Will Scott Brown run in New Hampshire after all? For months, most Granite State and D.C. Republicans have considered the former lawmaker more interested in attention than an actual Senate campaign. But Brown’s deluge of campaign-style visits, accompanied by a raft of stories about his intentions, have convinced many he’s now serious about running. Still, he’s not in yet, and there are a host of reasons to think he never will be.
— Despite his visits, Brown hasn’t personally courted GOP leaders and conservative activists, an important step for any candidate considering a bid for statewide office (much less in a place where voters expect future presidents to bend hand-on-knee asking for their vote). Many party leaders, in fact, say they don’t think Brown even has a formal group of advisers, in Massachusetts or New Hampshire. Brown’s contemplating a campaign, but he appears to be doing entirely inside his own head.
— He won’t necessarily receive a free pass in a primary. Yes, Republicans are excited that they might finally have found a credible candidate to take on incumbent Jeanne Shaheen, and, yes, the primary field is so far barren of any other top-tier contenders. But the Bay State Republican’s record begs for sort of conservative challenge all too common in GOP politics: Among other things, he has supported abortion rights, a ban on assault weapons and opposed Paul Ryan’s budget and the Bush-era tax cuts. Does Brown, currently earning a comfortable living in the private sector, have the stomach to beat back conservative criticism?
— And then there’s the matter of the general election. New Hampshire is a swing state, especially in a midterm election, but Shaheen is a relatively popular incumbent staring down an overt carpetbagger. Even with Obamacare’s struggles, Brown would start as an underdog.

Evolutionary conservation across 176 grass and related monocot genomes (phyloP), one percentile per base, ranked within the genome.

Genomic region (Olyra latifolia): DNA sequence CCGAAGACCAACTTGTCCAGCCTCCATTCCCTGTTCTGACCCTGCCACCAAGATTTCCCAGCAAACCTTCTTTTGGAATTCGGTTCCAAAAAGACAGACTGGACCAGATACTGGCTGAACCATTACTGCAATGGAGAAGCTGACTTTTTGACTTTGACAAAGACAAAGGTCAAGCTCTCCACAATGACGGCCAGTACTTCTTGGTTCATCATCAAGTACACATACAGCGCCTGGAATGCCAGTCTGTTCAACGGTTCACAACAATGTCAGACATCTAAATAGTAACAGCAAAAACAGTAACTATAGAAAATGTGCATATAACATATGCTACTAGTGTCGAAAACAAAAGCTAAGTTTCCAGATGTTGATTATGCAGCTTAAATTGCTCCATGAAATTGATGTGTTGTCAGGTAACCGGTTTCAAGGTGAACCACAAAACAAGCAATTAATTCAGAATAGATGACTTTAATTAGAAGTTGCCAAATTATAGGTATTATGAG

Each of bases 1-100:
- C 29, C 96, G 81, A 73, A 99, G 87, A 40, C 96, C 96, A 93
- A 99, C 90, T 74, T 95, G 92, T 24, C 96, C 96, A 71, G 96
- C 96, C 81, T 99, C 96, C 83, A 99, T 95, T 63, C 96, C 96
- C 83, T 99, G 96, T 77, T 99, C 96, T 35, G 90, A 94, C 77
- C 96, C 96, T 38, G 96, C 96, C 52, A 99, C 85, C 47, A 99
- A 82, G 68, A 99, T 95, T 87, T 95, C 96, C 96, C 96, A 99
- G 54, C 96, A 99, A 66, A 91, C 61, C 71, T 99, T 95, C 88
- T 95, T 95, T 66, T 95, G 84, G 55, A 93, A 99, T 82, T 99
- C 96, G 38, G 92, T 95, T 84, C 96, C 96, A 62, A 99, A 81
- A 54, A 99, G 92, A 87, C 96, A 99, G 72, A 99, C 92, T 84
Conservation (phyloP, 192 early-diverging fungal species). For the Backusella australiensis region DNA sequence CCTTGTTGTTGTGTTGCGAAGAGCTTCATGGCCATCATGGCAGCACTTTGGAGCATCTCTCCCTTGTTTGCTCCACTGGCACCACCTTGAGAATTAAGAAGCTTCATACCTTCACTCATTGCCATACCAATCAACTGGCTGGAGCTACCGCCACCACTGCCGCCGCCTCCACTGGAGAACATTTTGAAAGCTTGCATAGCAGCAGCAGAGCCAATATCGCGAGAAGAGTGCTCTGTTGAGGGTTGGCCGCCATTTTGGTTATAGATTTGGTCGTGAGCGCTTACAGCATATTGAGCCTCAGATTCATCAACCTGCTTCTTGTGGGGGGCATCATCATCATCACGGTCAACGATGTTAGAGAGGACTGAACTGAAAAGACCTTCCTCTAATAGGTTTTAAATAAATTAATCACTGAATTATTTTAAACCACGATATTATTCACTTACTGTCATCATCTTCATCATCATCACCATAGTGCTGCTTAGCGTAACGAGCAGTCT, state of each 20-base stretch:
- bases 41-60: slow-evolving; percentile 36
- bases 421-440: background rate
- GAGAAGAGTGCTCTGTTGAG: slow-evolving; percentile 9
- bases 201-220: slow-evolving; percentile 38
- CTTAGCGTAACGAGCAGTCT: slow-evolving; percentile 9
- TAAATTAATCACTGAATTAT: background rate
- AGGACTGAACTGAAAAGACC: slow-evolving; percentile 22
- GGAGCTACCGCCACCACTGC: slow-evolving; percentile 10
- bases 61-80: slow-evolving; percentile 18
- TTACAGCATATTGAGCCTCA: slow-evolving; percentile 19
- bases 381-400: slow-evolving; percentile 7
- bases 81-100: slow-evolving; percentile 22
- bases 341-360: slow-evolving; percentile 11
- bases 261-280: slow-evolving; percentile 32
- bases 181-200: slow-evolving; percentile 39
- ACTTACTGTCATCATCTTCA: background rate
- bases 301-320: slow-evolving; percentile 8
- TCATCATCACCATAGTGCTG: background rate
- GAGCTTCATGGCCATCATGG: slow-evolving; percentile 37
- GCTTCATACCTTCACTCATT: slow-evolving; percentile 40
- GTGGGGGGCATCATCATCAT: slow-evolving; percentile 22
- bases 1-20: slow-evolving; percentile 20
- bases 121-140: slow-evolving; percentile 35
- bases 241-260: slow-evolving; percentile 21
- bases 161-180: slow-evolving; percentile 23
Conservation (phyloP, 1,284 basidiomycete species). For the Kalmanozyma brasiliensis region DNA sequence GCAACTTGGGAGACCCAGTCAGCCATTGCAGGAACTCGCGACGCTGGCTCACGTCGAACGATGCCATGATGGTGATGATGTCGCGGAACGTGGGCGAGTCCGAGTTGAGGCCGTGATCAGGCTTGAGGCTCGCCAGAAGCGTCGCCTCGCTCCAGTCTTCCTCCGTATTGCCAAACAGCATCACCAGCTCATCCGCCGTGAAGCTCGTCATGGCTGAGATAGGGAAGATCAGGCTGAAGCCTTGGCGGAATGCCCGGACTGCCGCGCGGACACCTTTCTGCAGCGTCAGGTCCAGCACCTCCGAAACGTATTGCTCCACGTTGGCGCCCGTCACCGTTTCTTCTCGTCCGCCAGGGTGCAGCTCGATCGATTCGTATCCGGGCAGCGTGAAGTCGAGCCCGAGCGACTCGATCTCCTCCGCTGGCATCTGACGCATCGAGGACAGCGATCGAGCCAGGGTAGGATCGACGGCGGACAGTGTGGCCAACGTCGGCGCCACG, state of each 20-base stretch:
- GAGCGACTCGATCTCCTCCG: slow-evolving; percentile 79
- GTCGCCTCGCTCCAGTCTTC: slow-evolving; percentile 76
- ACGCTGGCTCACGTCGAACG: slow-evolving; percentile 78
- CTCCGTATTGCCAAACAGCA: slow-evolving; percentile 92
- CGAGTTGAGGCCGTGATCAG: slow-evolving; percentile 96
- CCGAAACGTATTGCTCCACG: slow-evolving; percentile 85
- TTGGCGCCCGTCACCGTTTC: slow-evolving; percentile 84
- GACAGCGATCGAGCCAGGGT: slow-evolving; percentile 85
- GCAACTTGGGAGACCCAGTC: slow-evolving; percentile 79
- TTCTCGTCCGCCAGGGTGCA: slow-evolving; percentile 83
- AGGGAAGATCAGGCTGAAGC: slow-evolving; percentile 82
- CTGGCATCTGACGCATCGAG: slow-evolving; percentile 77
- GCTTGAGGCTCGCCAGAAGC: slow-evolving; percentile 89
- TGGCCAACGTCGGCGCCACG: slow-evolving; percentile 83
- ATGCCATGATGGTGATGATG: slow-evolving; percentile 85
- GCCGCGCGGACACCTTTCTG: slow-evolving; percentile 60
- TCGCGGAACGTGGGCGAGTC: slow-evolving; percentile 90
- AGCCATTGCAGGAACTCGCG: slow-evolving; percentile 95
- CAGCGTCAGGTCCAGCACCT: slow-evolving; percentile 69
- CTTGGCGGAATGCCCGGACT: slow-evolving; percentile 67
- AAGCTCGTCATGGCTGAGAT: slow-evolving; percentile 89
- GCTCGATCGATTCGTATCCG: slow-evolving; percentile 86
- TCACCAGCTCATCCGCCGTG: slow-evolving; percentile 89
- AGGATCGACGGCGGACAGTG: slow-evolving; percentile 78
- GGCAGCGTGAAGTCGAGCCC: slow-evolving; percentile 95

Most agree he can wait until late winter to decide on a campaign. By that time, hopefully he remembers which state he’s running in.
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President Obama became a surprise topic of contention toward the end of the Democratic debate, as Hillary Clinton reminded viewers that Sanders had challenged the progressive bona fides of President Obama in 2011 and suggested that someone might challenge him from the left. “The kind of criticism that we’ve heard from Senator Sanders about our president I expect from Republicans, I do not expect from someone running for the Democratic nomination to succeed President Obama,” she said. “Madame Secretary, that is a low blow,” replied Sanders, before getting in another dig during his closing statement: “One of us ran against Barack Obama. I was not that candidate.”
It’s all about the 1% and Wall Street versus everyone else for Bernie Sanders—even when he’s talking about race relations. Like Hillary Clinton, he needs to appeal to African-American and Hispanic voters in coming states, but he insists on doing so through his lens of class warfare. When he got a question from the moderators about the plight of black America, he noted that during the great recession, African Americans “lost half their wealth,” and “instead of tax breaks for billionaires,” a Sanders presidency would deliver jobs for kids. On the very next question, he downplayed the role of race in inequality, saying, “It’s a racial issue, but it’s also a general economic issue.”
It’s been said in just about every news story since New Hampshire: the primaries are headed to states where Hillary Clinton will do well among minority voters. Leaving nothing to chance, she underscored that point in her opening statement in the Milwaukee debate tonight, saying more needs to be done to help “African Americans who face discrimination in the job market” and immigrant families. She also made an explicit reference to “equal pay for women’s work.” Those boxes she’s checking are no coincidence: if she wins women, blacks and Hispanics, she wins the nomination.
Under pressure from a judge, the State Department will release about 550 of Hillary Clinton’s emails—“roughly 14 percent of the 3,700 remaining Clinton emails—on Saturday, in the middle of the Presidents Day holiday weekend.” All of the emails were supposed to have been released last month. Related: State subpoenaed the Clinton Foundation last year, which brings the total number of current Clinton investigations to four, says the Daily Caller.